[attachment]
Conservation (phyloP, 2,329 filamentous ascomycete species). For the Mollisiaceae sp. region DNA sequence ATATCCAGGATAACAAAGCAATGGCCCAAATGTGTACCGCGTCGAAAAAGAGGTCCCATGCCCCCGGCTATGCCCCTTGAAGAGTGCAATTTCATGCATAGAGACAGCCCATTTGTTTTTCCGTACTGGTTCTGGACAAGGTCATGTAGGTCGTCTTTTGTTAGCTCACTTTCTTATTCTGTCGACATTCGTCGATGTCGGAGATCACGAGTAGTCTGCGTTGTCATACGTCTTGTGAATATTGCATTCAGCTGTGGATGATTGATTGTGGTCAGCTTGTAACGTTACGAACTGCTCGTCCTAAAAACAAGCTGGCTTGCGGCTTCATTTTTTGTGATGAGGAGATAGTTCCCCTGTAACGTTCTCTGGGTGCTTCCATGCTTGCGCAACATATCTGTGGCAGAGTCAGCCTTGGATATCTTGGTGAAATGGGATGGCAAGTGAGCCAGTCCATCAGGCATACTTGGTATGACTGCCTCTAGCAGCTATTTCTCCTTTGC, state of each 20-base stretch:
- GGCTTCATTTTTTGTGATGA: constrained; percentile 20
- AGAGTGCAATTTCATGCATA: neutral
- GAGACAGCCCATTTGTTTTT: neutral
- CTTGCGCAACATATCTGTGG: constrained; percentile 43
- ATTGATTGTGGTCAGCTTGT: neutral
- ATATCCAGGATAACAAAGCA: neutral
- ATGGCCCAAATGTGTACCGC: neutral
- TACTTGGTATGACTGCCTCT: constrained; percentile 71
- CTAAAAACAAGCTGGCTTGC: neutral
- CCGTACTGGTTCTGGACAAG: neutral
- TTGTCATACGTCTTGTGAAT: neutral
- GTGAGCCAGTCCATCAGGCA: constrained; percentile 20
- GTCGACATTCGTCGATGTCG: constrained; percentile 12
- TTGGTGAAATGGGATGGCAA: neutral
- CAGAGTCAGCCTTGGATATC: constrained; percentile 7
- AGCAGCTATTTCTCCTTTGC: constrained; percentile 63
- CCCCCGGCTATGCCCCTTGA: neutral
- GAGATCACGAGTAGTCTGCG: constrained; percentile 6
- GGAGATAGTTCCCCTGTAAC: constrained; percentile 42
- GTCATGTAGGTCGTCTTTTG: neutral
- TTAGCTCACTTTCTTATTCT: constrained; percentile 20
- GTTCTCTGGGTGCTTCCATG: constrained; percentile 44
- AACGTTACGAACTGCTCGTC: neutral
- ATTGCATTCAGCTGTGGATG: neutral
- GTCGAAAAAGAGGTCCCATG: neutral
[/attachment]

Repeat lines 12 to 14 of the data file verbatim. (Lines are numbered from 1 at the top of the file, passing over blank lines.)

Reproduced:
- TTGTCATACGTCTTGTGAAT: neutral
- GTGAGCCAGTCCATCAGGCA: constrained; percentile 20
- GTCGACATTCGTCGATGTCG: constrained; percentile 12